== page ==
Document created June 6, 1996
Wagenaar DJ, Van den Abbeele AD, Kolodny GM, Hill TC, Zimmerman RE.
Joint Program in Nuclear Medicine and New England Deaconess Hospital, Harvard Medical School, Boston, Massachusetts
Imaging 511 keV gamma-rays with collimated cameras raises unique problems which have not been completely solved. This exhibit addresses these problems and is designed to be a comprehensive resource for those who are planning to work with positron emitters using standard gamma cameras.
The fundamental physics of the interactions of 511 keV photons with patient, collimator, detector, and shielding materials are described. Early work in 511 keV imaging is reviewed. Basic collimator parameters and their effect on system performance are described. The sensitivity and spatial resolution of these colimated cameras are compared to coincidence PET systems, and applications of these collimators in the clinic are summarized.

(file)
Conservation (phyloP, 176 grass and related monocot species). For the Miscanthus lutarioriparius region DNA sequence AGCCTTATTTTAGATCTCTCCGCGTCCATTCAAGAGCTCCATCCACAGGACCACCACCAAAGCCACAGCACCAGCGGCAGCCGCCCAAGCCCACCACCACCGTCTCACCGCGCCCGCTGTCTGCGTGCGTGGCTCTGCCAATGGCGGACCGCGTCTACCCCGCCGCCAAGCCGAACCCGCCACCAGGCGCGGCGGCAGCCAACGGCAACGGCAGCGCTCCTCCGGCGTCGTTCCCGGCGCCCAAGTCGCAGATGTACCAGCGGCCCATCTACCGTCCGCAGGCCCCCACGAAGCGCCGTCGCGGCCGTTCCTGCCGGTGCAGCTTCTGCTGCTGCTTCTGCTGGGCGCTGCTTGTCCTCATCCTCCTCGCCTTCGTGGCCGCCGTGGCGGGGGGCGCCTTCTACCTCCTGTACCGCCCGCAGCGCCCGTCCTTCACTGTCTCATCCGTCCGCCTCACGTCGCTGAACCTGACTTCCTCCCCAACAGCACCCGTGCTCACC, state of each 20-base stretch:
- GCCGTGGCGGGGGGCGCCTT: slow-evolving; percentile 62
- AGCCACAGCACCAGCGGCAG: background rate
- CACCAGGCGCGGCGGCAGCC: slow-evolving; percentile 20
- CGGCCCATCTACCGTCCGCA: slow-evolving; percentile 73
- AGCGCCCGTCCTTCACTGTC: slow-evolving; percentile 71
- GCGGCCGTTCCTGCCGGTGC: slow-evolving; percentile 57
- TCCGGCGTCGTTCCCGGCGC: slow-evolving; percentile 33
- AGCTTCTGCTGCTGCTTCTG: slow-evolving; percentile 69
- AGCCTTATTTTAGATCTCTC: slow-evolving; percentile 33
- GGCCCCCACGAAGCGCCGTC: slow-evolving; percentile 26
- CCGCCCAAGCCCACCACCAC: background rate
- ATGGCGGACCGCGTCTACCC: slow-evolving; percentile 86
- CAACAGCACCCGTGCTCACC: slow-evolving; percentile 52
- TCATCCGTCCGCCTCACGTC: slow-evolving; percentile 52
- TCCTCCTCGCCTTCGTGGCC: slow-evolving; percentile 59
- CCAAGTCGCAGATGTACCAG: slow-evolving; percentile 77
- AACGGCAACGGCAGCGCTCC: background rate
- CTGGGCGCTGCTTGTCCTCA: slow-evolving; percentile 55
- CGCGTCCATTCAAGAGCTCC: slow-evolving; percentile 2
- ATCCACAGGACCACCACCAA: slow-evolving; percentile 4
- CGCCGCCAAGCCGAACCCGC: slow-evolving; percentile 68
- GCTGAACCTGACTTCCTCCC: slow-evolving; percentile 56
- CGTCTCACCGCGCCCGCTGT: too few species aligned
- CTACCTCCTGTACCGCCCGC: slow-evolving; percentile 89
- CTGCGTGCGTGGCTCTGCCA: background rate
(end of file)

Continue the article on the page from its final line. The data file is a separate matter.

Acceptance tests and measurements performed on our four dual-head systems (ADAC, Elscint, Park, and Siemens) are reported. Intrinsic measurements include pulse height linearity and energy resolution. System penetration, gantry stability and multi-head registration (i.e., COR), planar and SPECT spatial resolution, contrast resolution, and system sensitivity with attention to penetration and scatter. Contrast measurements with an axially-extended medium and 68Ge filled spheres of varying sizes in an 18F filled water phantom are described in detail.
Recommendations for acceptance tests are regular quality control checks are offered to supplement those which have been published for imaging at lower energies. This online, WWW project will continue to evolve and be linked to similar resources as they are developed.
Douglas J. Wagenaar, Ph.D., email@example.com